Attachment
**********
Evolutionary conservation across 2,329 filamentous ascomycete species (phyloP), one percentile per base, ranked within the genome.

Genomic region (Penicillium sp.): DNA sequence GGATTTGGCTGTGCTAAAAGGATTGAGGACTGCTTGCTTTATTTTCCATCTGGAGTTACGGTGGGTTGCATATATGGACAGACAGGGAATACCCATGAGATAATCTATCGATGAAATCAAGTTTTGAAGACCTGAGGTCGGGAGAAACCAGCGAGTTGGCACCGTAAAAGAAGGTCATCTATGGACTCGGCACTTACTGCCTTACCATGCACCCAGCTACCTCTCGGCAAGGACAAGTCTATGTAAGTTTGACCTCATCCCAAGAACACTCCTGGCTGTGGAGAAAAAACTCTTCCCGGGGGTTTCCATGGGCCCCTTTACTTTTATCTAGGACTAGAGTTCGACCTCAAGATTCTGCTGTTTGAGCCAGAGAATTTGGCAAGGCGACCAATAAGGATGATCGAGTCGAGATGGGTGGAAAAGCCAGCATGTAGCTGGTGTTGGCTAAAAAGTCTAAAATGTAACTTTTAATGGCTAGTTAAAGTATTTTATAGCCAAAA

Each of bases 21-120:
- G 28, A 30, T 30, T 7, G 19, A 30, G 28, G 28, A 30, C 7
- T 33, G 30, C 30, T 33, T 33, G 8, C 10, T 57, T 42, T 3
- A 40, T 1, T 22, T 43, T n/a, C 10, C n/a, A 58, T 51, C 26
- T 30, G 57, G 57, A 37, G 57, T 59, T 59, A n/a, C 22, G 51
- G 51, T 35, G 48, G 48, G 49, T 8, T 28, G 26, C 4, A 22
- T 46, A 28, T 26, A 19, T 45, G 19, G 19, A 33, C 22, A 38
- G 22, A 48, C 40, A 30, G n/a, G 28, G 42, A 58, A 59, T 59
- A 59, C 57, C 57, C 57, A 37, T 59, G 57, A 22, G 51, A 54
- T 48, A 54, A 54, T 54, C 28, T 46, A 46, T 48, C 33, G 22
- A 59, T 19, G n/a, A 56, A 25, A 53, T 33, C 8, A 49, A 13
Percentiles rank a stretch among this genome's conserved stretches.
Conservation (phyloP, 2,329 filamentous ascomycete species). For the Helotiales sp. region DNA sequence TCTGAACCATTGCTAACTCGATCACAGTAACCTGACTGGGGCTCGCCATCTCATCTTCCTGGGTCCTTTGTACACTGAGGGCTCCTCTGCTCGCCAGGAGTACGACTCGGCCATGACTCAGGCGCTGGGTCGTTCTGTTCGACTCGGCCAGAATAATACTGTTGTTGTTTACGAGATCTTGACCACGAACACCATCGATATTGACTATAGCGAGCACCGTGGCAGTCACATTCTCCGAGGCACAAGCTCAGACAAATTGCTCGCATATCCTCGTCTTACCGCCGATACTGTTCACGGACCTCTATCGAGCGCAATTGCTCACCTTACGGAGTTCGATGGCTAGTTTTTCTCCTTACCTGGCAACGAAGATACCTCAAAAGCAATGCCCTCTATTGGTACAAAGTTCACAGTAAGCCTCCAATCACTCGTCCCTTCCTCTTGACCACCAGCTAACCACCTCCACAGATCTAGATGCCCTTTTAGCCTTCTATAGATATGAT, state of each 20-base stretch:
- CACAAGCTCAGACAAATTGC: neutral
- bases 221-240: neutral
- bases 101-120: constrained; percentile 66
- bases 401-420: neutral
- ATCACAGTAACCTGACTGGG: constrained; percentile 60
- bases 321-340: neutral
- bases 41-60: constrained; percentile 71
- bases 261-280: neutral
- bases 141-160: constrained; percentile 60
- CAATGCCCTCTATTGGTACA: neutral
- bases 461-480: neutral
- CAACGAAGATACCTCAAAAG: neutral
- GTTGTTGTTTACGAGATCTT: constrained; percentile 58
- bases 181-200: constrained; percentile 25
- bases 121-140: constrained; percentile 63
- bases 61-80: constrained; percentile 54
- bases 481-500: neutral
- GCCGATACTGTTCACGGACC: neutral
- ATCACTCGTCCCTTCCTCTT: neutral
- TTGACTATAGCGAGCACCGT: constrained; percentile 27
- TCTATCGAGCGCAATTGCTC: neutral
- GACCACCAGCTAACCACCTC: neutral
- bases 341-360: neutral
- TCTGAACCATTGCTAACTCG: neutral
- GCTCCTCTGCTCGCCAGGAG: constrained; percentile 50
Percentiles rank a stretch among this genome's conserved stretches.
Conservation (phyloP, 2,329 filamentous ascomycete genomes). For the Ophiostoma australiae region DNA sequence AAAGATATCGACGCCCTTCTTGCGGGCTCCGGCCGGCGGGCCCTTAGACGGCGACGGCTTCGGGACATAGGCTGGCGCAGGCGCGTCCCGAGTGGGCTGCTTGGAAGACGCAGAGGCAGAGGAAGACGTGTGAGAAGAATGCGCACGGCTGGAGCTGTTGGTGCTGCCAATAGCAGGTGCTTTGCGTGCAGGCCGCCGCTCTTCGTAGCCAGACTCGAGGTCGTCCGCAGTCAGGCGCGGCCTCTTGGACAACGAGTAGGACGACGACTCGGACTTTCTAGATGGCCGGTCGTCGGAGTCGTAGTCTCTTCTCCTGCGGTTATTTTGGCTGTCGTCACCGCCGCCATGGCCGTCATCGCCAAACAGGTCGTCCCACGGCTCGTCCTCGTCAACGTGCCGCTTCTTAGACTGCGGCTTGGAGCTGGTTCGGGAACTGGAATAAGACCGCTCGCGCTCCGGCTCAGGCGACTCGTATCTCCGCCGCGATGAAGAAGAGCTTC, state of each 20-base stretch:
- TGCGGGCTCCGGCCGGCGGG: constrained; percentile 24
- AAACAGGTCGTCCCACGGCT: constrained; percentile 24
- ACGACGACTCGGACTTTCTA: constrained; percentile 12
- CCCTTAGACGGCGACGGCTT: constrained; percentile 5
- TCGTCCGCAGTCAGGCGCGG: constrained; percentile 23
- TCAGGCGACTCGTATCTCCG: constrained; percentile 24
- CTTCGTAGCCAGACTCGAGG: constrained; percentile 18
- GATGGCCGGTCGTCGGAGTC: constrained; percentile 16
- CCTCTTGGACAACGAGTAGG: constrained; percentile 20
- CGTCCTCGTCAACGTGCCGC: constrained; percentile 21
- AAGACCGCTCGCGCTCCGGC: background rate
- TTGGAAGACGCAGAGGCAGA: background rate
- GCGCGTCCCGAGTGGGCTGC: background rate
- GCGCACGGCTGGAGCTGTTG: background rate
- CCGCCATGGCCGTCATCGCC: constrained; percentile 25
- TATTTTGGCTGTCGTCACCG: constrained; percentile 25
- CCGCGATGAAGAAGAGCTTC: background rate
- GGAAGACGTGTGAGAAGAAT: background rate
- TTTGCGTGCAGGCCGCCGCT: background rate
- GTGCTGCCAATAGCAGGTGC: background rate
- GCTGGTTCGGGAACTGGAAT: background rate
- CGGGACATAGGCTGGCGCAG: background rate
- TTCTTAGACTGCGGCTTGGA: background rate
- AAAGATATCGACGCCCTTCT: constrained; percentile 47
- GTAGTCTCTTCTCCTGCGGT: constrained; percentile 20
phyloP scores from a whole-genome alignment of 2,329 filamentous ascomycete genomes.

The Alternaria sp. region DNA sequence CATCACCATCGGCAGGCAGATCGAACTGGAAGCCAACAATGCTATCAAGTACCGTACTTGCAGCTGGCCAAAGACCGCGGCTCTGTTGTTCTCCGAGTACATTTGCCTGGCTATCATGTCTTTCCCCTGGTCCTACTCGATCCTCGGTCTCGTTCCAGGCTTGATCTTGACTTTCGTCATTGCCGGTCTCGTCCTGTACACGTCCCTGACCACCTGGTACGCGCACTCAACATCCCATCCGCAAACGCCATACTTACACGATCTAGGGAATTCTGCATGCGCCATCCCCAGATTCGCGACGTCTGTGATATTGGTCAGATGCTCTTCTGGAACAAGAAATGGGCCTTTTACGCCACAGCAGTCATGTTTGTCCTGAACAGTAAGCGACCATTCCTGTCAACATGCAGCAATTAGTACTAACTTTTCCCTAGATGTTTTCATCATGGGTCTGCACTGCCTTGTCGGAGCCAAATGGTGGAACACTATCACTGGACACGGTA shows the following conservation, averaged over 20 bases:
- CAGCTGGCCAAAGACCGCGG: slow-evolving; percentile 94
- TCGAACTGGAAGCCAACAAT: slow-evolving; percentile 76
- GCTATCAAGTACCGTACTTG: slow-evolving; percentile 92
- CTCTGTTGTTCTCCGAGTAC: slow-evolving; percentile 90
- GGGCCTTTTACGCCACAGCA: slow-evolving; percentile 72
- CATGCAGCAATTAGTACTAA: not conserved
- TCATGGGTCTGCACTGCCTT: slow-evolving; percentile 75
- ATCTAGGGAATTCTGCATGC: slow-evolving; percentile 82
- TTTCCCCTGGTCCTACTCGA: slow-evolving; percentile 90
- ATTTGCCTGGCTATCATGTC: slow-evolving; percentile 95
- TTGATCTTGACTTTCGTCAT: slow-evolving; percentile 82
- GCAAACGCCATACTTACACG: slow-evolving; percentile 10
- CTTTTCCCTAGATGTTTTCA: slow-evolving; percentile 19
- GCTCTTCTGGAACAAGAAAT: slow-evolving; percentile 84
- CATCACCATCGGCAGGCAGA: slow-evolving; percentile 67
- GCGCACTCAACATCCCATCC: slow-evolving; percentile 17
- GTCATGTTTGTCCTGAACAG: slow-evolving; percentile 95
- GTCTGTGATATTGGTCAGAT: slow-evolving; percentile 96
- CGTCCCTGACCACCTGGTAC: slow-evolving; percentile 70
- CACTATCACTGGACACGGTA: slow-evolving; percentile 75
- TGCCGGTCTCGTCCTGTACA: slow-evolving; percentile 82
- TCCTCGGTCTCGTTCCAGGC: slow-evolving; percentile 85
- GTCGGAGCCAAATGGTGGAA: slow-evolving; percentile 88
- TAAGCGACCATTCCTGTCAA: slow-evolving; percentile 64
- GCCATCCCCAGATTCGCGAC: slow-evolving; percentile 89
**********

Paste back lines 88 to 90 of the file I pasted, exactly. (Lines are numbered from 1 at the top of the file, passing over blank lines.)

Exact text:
- CGTCCCTGACCACCTGGTAC: slow-evolving; percentile 70
- CACTATCACTGGACACGGTA: slow-evolving; percentile 75
- TGCCGGTCTCGTCCTGTACA: slow-evolving; percentile 82